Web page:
CEO of HCL Learning Chetan Mahajan on his book about his time in Bokaro prison

Mar 30, 2014, 10:16 IST | Kareena Gianani

What happens when a quintessential corporate guy lands up in a Jharkhand jail on false charges? For one, it leads to a book deal. Kareena Gianani speaks to Chetan Mahajan, whose first non-fiction book describes life in Bokaro prison

Until December 2012, Chetan Mahajan’s life story ran the course one expects of a quintessential US-returned corporate guy armed with a double MBA — it involved a high-flying career, the risks of launching start-ups and the thrill of running marathons.

Chetan Mahajan
Chetan Mahajan’s book, The Bad Boys of Bokaro Jail, chronicles his days in prison

But today, if Mahajan were to recount personal history, it would contain stories of a sensational police arrest, undertrials languishing in Bokaro Jail where the most ‘privileged’ inmate must live with the most hardened criminals who run the world inside and out.

And of course there’d be a book about it all.

“It started with some parents being agitated at the state of affairs at the coaching class I was heading, and it blew up before I could blink. The next thing I knew — I was sleeping on the table at Bokaro’s police station, only to be taken to jail the day after,” says Mahajan, CEO of HCL Learning in Gurgaon.

In September 2012, Mahajan joined Everonn, a Chennai-based company which also ran Toppers, an IT coaching class in Bokaro, Jharkhand. Three months later, five of its teachers left the company and irate parents demanded that the company return the fee. Mahajan flew from Gurgaon to Bokaro to take control of the situation. A day later, the parents came back with cops who arrested Mahajan as he was the company’s only representative in Bokaro. Mahajan was in jail for a month and began writing a book, The Bad Boys of Bokaro Jail, on his experiences, published by Penguin.

“We watch and read many things about prison life, but nothing prepares you for the ways in which inmates and cops run them,” says Mahajan. Minutes after he was put behind bars, he was allowed to make calls from a cell phone and asked to cough up R12,000 if he wanted more privileges. Depending on the amount he could arrange for, a television set, a bed and other comforts could have been his. Mahajan gathered that the most comfortable cell, Ward 9, was also home to the most hardened criminals at Bokaro. “They ran the world inside and outside the prison walls. I refused the offer to live there. It was too intimidating,” he admits.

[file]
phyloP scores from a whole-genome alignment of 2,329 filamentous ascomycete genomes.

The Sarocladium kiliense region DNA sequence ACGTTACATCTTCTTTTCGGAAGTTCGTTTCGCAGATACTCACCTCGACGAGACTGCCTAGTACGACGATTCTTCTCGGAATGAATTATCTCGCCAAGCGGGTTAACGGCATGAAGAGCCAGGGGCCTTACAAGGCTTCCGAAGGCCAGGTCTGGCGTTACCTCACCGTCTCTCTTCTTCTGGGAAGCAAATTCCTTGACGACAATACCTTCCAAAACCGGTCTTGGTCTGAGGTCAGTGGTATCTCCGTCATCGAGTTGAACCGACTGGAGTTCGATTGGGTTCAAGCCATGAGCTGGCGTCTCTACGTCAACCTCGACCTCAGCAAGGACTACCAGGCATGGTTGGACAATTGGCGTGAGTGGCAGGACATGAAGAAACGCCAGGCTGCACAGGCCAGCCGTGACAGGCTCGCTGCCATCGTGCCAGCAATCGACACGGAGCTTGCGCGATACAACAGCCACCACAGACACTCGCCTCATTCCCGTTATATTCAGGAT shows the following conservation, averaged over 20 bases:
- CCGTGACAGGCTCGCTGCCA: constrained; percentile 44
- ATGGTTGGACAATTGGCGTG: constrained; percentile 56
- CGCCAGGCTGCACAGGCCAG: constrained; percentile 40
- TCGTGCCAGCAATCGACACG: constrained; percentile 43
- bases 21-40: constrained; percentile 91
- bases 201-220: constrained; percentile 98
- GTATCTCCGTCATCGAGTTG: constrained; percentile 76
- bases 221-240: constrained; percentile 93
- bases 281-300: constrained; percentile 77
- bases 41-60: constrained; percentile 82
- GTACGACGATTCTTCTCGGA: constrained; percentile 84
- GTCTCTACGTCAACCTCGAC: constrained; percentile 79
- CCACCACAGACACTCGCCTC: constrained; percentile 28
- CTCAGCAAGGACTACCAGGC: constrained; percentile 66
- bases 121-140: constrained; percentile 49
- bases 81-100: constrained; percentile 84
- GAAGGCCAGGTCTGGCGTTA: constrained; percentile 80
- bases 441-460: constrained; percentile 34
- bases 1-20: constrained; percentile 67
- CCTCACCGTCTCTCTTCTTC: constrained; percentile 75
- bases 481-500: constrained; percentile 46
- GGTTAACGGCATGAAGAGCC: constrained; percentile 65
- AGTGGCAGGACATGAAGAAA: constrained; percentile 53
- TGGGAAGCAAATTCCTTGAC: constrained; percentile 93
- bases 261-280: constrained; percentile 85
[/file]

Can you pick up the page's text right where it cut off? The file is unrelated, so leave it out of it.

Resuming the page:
The cells in prison were nothing like what he saw in films, says Mahajan with a wan smile. “They were more like large halls, housing 25 inmates, with a toilet at one end and images of gods on another.”

Mahajan says he began writing to keep a semblance of normalcy in life, much like he began arranging flowers in his cell or running outside. “Of course, it had a lot of angst and lament at first, but then, gradually, I began writing about the systems and people around me. The book isn’t about me at all. It is about life inside Bokaro as seen through the eyes of one of its inmates.”

It wasn’t the system’s corruption which changed Mahajan, but the shifts in perspective once behind bars. “You begin doing and thinking about things in ways you didn’t know you were capable of — for instance, I wouldn’t give second chances to a man convicted of domestic violence in the ‘real’ world. But in there, my ‘best friends’ were accused of murdering their wives over dowry. I didn’t have a choice, and I couldn’t judge everything that came my way because, at the end of the day, we were undertrials.”

Mahajan, an atheist, found himself getting spiritual once inside the jail. “An inmate would speak of god and humanity, while another tantrik told me perfectly true incidents about my family, and I found myself listening.” He also began translating English documents for the inmates and doling out advice about which engineering classes an inmate’s son could join.

In January 2012, Mahajan was out of prison and in March that year, the High Court quashed the case against him, too. But Mahajan had changed, in more ways than he realised. “People looked at me differently and I knew some stigma was still attached to my name. But what changed more is how such an incident really makes you sit down and weigh your priorities. I never thought I’d entertain the thought of quitting my corporate life, but now I do think about it.”

The biggest change, however, is Mahajan’s ideas of second chances. “I definitely wouldn’t write someone off as easily as I did before. And honestly, I was the kind of guy who only understood one way of life — the educated, urban class. But now, say I meet someone who doesn’t know his birthday, or hasn’t lived a life similar to mine, I am not that judgmental. I think I understand better.”

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